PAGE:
Yesterday my daughter and I ended up in Frankfort Springs, Pa., in Beaver County, a mostly rural and working-class county in western Pennsylvania that voted for McCain in 2008. In the nineteenth century Frankfort Springs was a thriving resort town known for its mineral waters and its prep school. Today it’s a mostly forgotten place, its grand old architecture faded but still surviving.

On the side of the road was a small but immensely moving Union monument, erected in 1888 in the town’s heyday.  Just a short stone obelisk, marked with sixteen names and an inscription that reads, IN MEMORY OF OUR HEROIC DEAD WHO SLEEP IN UNKNOWN GRAVES. The obelisk, it turns out, had been moved from its original location on the grounds of the school (now defunct), its base cut down from the original seven-foot pile, and the names re-chiseled. But like the rest of the town, it has hung on.

A Memorial Day document from 1911 explains that one of the local townsmen wanted particularly to erect “a suitable memorial to those patriots whose bodies lie far away from loved ones.” One of the most common, and poignant, tragedies of the Civil War was the disappearance of so many soldiers’ bodies.  Many of the soldier monuments erected in the first quarter century after the war served as markers for the dead in the absence of graves that family could visit.

Most of the men listed on this little shaft had volunteered in the 140th Pennsylvania, a famous regiment that saw action at Gettysburg and almost every major battle in Virginia. They fought Lee’s army countless times, sometimes more than once over the same ground.  Six of the men on the monument died in one battle, on May 12, 1864, near Spottsylvania Courthouse in the horrific Battle of the Wilderness.  First-hand accounts of the carnage there still shock.  The men had to march into position in the middle of the night, in “thick darkness and pelting rain,” and then at 4:30AM, a little before daybreak, they launched a surprise attack against the dug-in Confederates, who were just waking up behind their fortifications of earthworks and wooden spikes.  The 140th Pennsylvania, along with several thousand other men on the front line of the charge, were ordered not to stop and shoot but instead to fix their bayonets and charge right through the Confederate entrenchments.  To get there they had to survive three volleys each of rifle and artillery fire which “took effect in the heads and shoulders of the advancing men.” Those who made it through the fire and the wooden spikes found themselves face to face with the enemy. The commanding officer who personally led the charge wrote that “it was the first time during the war that I had actually seen bayonets crossed in mortal combat; it was a crash and a terrible scene…” He went on:

“The ground was fought over by the troops charging back and forth for ten hours of that day, and presented a spectacle of horror without a parallel. Probably on no other one field of like area of the great Civil War did as desperate fighting and heavy loss occur. During that time the infantry fire was so terrific that standing trees were cut down by musket balls alone, and one solid oak, twenty-two inches in diameter, was cut down entirely by the infantry fire during the engagement… [Artillery] Batteries attempting to go into action were completely disabled and thrown into a disordered mass by the drivers and horses being killed, and the bodies of men who fell, killed or wounded on the ramparts were riddled by scores of bullets. It was the only ground that I ever saw during the war that was so completely covered with dead and wounded that it was impossible to walk over it without stepping on dead bodies.”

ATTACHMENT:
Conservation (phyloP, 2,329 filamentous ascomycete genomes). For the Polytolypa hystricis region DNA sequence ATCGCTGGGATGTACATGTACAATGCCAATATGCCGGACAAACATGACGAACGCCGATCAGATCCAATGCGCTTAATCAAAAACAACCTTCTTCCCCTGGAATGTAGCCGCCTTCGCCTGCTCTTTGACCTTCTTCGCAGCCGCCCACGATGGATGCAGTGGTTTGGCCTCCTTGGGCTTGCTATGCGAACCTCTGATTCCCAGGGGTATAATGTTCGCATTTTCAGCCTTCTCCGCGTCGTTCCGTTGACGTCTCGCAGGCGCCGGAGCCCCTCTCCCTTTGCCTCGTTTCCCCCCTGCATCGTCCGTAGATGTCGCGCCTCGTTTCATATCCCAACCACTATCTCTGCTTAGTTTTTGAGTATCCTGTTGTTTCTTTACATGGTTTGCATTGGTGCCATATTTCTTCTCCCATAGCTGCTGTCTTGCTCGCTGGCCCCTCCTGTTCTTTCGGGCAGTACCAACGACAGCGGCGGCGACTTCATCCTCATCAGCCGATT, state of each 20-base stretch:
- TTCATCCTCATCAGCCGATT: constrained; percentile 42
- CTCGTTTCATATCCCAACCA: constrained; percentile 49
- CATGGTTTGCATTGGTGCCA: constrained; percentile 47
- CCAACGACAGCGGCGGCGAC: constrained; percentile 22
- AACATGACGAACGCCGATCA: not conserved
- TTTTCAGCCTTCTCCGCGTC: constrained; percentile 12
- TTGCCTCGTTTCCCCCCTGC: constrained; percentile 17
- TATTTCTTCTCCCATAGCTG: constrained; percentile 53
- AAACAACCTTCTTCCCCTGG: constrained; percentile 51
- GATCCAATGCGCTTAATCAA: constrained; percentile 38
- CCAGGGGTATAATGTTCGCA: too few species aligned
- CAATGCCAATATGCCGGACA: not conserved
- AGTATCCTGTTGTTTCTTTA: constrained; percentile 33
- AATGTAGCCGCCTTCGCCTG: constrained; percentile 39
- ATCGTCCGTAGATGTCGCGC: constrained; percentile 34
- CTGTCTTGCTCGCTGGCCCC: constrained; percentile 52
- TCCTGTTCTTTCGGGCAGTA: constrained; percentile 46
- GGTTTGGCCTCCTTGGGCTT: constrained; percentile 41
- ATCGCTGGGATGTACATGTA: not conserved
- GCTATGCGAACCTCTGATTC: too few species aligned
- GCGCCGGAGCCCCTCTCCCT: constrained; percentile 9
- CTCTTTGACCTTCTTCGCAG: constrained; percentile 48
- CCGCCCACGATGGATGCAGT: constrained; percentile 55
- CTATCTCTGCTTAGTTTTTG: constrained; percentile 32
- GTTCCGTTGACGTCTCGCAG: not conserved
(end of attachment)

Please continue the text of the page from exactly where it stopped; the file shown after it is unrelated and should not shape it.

One of the dead was William Purdy, who grew up on a farm outside Frankfort Springs. He was ill with measles at the time, being nursed by his brother John, but was ordered into the charge anyway. After the battle “no word was had of him.”  All that was left of him was “his Bible, knife, fork, and spoon,” which were found on the battlefield and returned to his family.

William Purdy. His name is the fifth listed on the front face of the obelisk. Without that simple inscription in stone, William Purdy’s name along with his remains would probably have been lost to us by now.  What does the name tell us? We don’t know how he died, or what happened to his body, or what he believed about the Union cause, if anything. If the measles story is true, we can guess that in his weakened state he must have fallen early in the battle, his body probably subjected to repeated depredations by both friend and foe as they battled back and forth over the same small stretch of ground. I wonder how long his parents on their farm back home held onto the dream that he might one day reappear.  How long after the Bible and the utensils came back to them did they give up the last remnants of hope?

Nothing on this modest monument explains his death, or glorifies it, or minimizes it. William Purdy was sick, but the nation needed his body anyway and he gave it, and then that body disappeared forever. All that remains of him is a simple cut stone, a profound testament to the irreducibility of each human tragedy that war exacts.